The global carbon cycle is highly sensitive to climate-driven fluctuations of precipitation, especially in the Southern Hemisphere. This was clearly manifested by a 20% increase of the global terrestrial C sink in 2011 during the strongest sustained La Niña since 1917. However, inconsistencies exist between El Niño/La Niña (ENSO) cycles and precipitation in the historical record; for example, significant ENSO–precipitation correlations were present in only 31% of the last 100 years, and often absent in wet years. To resolve these inconsistencies, we used an advanced temporal scaling method for identifying interactions amongst three key climate modes (El Niño, the Indian Ocean dipole, and the southern annular mode). When these climate modes synchronised (1999–2012), drought and extreme precipitation were observed across Australia. The interaction amongst these climate modes, more than the effect of any single mode, was associated with large fluctuations in precipitation and productivity. The long-term exposure of vegetation to this arid environment has favoured a resilient flora capable of large fluctuations in photosynthetic productivity and explains why Australia was a major contributor not only to the 2011 global C sink anomaly but also to global reductions in photosynthetic C uptake during the previous decade of drought.
In 2011, one of the most notable events occurred in global water and carbon cycles: oceans levels decreased due to anomalous precipitation over land1,2, and the associated increase in photosynthetic productivity by terrestrial ecosystems was termed the 2011 global land C sink anomaly1,3,4. Both of these events were associated with the strongest sustained La Niña in over 90 years (since 1917)1,3. Beginning in 2010 and proceeding through mid-2011, ocean levels reversed a long-term increasing trend by dropping 5 mm, an anomaly that was associated with increased precipitation across the Southern Hemisphere3,5. This large precipitation pulse persisted as stored water in Australia’s arheic and endorheic basins, which impede runoff to the ocean1,2. Very large increases in C uptake by terrestrial ecosystems were driven by these extraordinarily wet conditions, especially in Australia, where the majority of the increased net primary productivity (NPP) and reduced fire-induced C emissions (ca. 60% of the 2011 global C sink anomaly) occurred in the semi-arid regions3.
Our understanding of the importance of the Southern Hemisphere on the global C cycle precedes the 2011 global land C sink anomaly. Earlier in the 21st century (2000–2009), a reduction in global productivity and evapotranspiration was attributed to drought across the Southern Hemisphere, compensating for increased NPP, water-use efficiency and growing-season length in the Northern Hemisphere6,7,8,9. Climate-driven forest die-off from drought and warming has become widespread globally10, where increased drought and mortality is followed by large reductions of C sinks in forests, grasslands and savannas11. However, semi-arid regions in general are particularly susceptible to forest die-off12 because ecosystem productivity in semi-arid regions is closely linked to pulses of precipitation13,14, which experience large fluctuations driven by variations in climate forcing. Vegetation-climate relationships differ amongst continents in the Southern Hemisphere15, possibly depending upon the different climate regimes experienced around the globe. In this study, we will focus on the climate modes associated with the contribution of semi-arid regions of Australia to fluctuations in the global C cycle in general, and to the 2011 global land C sink anomaly and preceding droughts in particular.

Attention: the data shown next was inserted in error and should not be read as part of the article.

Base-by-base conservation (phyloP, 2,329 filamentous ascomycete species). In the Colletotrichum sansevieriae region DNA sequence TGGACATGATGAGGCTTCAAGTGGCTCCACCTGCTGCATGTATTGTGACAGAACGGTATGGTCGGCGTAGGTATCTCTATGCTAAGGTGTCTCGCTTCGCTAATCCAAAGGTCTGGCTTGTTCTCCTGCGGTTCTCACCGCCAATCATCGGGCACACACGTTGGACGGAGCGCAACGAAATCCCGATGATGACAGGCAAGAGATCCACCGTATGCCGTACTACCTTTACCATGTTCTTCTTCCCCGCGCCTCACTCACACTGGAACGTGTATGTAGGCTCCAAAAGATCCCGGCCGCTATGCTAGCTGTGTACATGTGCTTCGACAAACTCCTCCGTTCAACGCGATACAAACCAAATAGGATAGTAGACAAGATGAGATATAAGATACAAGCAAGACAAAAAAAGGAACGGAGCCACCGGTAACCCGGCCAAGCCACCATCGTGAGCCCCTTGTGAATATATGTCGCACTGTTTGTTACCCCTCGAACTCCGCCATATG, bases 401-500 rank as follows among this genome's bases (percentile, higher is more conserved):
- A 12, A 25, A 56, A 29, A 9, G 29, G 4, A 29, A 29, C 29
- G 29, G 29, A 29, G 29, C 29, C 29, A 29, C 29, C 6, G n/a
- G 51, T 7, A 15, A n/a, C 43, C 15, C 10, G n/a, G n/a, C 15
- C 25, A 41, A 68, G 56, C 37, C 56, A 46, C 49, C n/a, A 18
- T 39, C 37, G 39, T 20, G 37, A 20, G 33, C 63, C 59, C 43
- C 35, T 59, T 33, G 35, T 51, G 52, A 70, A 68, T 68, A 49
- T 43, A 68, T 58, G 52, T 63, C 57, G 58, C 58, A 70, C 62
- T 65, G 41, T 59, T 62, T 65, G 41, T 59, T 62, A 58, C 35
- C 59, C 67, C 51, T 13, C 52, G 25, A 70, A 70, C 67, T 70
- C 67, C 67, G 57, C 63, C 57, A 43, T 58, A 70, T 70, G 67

Weather across Australia is controlled to varying degrees by three ocean-atmosphere systems2,16, to which we will refer as climate modes: El Niño-Southern Oscillation (ENSO, characterised by its extreme phases: El Niño and La Niña) in the tropical Pacific Ocean, the Indian Ocean dipole (IOD) in the tropical Indian Ocean, and the southern annular mode (SAM) in the Southern Ocean. However, it is still not clear how these climate modes interact to produce precipitation patterns. For example, each climate mode contributes individually to the occurrence, not the intensity, of precipitation in eastern Australia17. Furthermore, identification of the interactions amongst these climate modes has been slow to emerge. Thus, the connection between IOD and ENSO was still largely unknown before 200818,19, although they were theoretically associated20,21. The strength of the relationships amongst climate modes might shift with time20,22, which can alternately enhance or reduce the sensitivity of precipitation to climate modes.